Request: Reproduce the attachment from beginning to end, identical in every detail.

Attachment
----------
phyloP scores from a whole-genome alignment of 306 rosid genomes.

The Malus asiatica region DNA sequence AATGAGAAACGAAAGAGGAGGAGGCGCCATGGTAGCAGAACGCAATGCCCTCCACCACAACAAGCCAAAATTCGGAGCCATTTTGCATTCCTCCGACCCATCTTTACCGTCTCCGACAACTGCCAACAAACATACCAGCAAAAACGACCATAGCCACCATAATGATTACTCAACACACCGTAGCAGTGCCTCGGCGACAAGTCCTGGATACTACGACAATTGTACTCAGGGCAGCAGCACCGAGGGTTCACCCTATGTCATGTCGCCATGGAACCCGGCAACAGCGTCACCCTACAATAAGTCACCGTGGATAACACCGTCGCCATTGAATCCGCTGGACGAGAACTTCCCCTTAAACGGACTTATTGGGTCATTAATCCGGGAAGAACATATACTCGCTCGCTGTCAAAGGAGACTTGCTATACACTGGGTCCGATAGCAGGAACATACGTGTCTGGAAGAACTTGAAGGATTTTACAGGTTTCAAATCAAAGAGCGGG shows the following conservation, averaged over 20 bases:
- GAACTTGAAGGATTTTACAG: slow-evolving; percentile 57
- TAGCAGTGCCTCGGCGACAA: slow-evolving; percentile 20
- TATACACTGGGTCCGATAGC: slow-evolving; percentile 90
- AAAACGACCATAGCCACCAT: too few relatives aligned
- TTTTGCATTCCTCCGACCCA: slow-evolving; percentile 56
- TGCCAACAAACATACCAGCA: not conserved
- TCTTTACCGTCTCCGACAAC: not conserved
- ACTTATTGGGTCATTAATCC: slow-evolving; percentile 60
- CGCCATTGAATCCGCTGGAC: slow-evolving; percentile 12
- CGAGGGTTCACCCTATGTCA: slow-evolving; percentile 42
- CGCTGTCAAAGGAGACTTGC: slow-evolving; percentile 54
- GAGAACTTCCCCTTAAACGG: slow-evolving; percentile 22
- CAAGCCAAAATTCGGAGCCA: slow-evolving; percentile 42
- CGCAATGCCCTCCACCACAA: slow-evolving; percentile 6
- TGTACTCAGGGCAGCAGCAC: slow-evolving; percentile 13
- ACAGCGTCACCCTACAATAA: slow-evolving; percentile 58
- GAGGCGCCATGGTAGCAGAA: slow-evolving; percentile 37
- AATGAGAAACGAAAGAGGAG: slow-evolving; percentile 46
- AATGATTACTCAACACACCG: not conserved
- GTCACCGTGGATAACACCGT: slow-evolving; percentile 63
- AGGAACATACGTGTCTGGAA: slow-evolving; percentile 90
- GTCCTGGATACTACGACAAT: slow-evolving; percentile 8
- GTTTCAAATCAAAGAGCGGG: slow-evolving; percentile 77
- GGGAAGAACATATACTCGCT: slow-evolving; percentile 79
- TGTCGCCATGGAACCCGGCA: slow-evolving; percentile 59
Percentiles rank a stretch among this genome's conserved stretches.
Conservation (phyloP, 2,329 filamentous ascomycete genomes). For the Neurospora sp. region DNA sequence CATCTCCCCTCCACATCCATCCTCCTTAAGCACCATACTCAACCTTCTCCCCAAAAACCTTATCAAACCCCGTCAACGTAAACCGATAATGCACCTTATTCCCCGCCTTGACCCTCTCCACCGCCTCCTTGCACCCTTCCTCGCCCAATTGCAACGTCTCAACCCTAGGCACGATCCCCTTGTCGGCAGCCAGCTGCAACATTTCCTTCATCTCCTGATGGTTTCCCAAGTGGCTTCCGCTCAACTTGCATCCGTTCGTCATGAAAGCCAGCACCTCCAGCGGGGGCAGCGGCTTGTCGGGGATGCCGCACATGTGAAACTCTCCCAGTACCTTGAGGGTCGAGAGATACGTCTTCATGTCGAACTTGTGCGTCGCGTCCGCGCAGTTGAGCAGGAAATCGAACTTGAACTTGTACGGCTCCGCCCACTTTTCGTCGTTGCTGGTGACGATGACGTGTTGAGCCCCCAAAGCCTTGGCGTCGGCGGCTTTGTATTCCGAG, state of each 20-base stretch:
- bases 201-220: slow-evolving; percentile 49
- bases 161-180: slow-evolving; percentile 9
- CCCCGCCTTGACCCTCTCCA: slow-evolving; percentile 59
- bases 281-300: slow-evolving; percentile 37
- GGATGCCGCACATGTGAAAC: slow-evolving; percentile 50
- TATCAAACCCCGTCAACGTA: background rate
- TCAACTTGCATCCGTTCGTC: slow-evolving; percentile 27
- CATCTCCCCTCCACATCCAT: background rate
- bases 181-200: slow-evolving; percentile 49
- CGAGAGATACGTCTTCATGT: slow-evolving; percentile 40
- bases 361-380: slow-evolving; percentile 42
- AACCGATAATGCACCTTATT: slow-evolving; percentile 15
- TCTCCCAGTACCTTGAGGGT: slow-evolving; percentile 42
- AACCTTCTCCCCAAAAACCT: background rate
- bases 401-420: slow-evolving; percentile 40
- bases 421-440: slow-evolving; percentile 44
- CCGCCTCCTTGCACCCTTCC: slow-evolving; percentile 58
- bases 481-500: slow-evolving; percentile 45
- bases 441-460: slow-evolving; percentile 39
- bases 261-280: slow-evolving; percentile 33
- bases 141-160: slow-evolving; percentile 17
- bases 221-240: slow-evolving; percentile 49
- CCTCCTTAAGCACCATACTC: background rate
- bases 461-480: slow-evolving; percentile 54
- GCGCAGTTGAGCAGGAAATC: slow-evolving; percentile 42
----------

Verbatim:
phyloP scores from a whole-genome alignment of 306 rosid genomes.

The Malus asiatica region DNA sequence AATGAGAAACGAAAGAGGAGGAGGCGCCATGGTAGCAGAACGCAATGCCCTCCACCACAACAAGCCAAAATTCGGAGCCATTTTGCATTCCTCCGACCCATCTTTACCGTCTCCGACAACTGCCAACAAACATACCAGCAAAAACGACCATAGCCACCATAATGATTACTCAACACACCGTAGCAGTGCCTCGGCGACAAGTCCTGGATACTACGACAATTGTACTCAGGGCAGCAGCACCGAGGGTTCACCCTATGTCATGTCGCCATGGAACCCGGCAACAGCGTCACCCTACAATAAGTCACCGTGGATAACACCGTCGCCATTGAATCCGCTGGACGAGAACTTCCCCTTAAACGGACTTATTGGGTCATTAATCCGGGAAGAACATATACTCGCTCGCTGTCAAAGGAGACTTGCTATACACTGGGTCCGATAGCAGGAACATACGTGTCTGGAAGAACTTGAAGGATTTTACAGGTTTCAAATCAAAGAGCGGG shows the following conservation, averaged over 20 bases:
- GAACTTGAAGGATTTTACAG: slow-evolving; percentile 57
- TAGCAGTGCCTCGGCGACAA: slow-evolving; percentile 20
- TATACACTGGGTCCGATAGC: slow-evolving; percentile 90
- AAAACGACCATAGCCACCAT: too few relatives aligned
- TTTTGCATTCCTCCGACCCA: slow-evolving; percentile 56
- TGCCAACAAACATACCAGCA: not conserved
- TCTTTACCGTCTCCGACAAC: not conserved
- ACTTATTGGGTCATTAATCC: slow-evolving; percentile 60
- CGCCATTGAATCCGCTGGAC: slow-evolving; percentile 12
- CGAGGGTTCACCCTATGTCA: slow-evolving; percentile 42
- CGCTGTCAAAGGAGACTTGC: slow-evolving; percentile 54
- GAGAACTTCCCCTTAAACGG: slow-evolving; percentile 22
- CAAGCCAAAATTCGGAGCCA: slow-evolving; percentile 42
- CGCAATGCCCTCCACCACAA: slow-evolving; percentile 6
- TGTACTCAGGGCAGCAGCAC: slow-evolving; percentile 13
- ACAGCGTCACCCTACAATAA: slow-evolving; percentile 58
- GAGGCGCCATGGTAGCAGAA: slow-evolving; percentile 37
- AATGAGAAACGAAAGAGGAG: slow-evolving; percentile 46
- AATGATTACTCAACACACCG: not conserved
- GTCACCGTGGATAACACCGT: slow-evolving; percentile 63
- AGGAACATACGTGTCTGGAA: slow-evolving; percentile 90
- GTCCTGGATACTACGACAAT: slow-evolving; percentile 8
- GTTTCAAATCAAAGAGCGGG: slow-evolving; percentile 77
- GGGAAGAACATATACTCGCT: slow-evolving; percentile 79
- TGTCGCCATGGAACCCGGCA: slow-evolving; percentile 59
Percentiles rank a stretch among this genome's conserved stretches.
Conservation (phyloP, 2,329 filamentous ascomycete genomes). For the Neurospora sp. region DNA sequence CATCTCCCCTCCACATCCATCCTCCTTAAGCACCATACTCAACCTTCTCCCCAAAAACCTTATCAAACCCCGTCAACGTAAACCGATAATGCACCTTATTCCCCGCCTTGACCCTCTCCACCGCCTCCTTGCACCCTTCCTCGCCCAATTGCAACGTCTCAACCCTAGGCACGATCCCCTTGTCGGCAGCCAGCTGCAACATTTCCTTCATCTCCTGATGGTTTCCCAAGTGGCTTCCGCTCAACTTGCATCCGTTCGTCATGAAAGCCAGCACCTCCAGCGGGGGCAGCGGCTTGTCGGGGATGCCGCACATGTGAAACTCTCCCAGTACCTTGAGGGTCGAGAGATACGTCTTCATGTCGAACTTGTGCGTCGCGTCCGCGCAGTTGAGCAGGAAATCGAACTTGAACTTGTACGGCTCCGCCCACTTTTCGTCGTTGCTGGTGACGATGACGTGTTGAGCCCCCAAAGCCTTGGCGTCGGCGGCTTTGTATTCCGAG, state of each 20-base stretch:
- bases 201-220: slow-evolving; percentile 49
- bases 161-180: slow-evolving; percentile 9
- CCCCGCCTTGACCCTCTCCA: slow-evolving; percentile 59
- bases 281-300: slow-evolving; percentile 37
- GGATGCCGCACATGTGAAAC: slow-evolving; percentile 50
- TATCAAACCCCGTCAACGTA: background rate
- TCAACTTGCATCCGTTCGTC: slow-evolving; percentile 27
- CATCTCCCCTCCACATCCAT: background rate
- bases 181-200: slow-evolving; percentile 49
- CGAGAGATACGTCTTCATGT: slow-evolving; percentile 40
- bases 361-380: slow-evolving; percentile 42
- AACCGATAATGCACCTTATT: slow-evolving; percentile 15
- TCTCCCAGTACCTTGAGGGT: slow-evolving; percentile 42
- AACCTTCTCCCCAAAAACCT: background rate
- bases 401-420: slow-evolving; percentile 40
- bases 421-440: slow-evolving; percentile 44
- CCGCCTCCTTGCACCCTTCC: slow-evolving; percentile 58
- bases 481-500: slow-evolving; percentile 45
- bases 441-460: slow-evolving; percentile 39
- bases 261-280: slow-evolving; percentile 33
- bases 141-160: slow-evolving; percentile 17
- bases 221-240: slow-evolving; percentile 49
- CCTCCTTAAGCACCATACTC: background rate
- bases 461-480: slow-evolving; percentile 54
- GCGCAGTTGAGCAGGAAATC: slow-evolving; percentile 42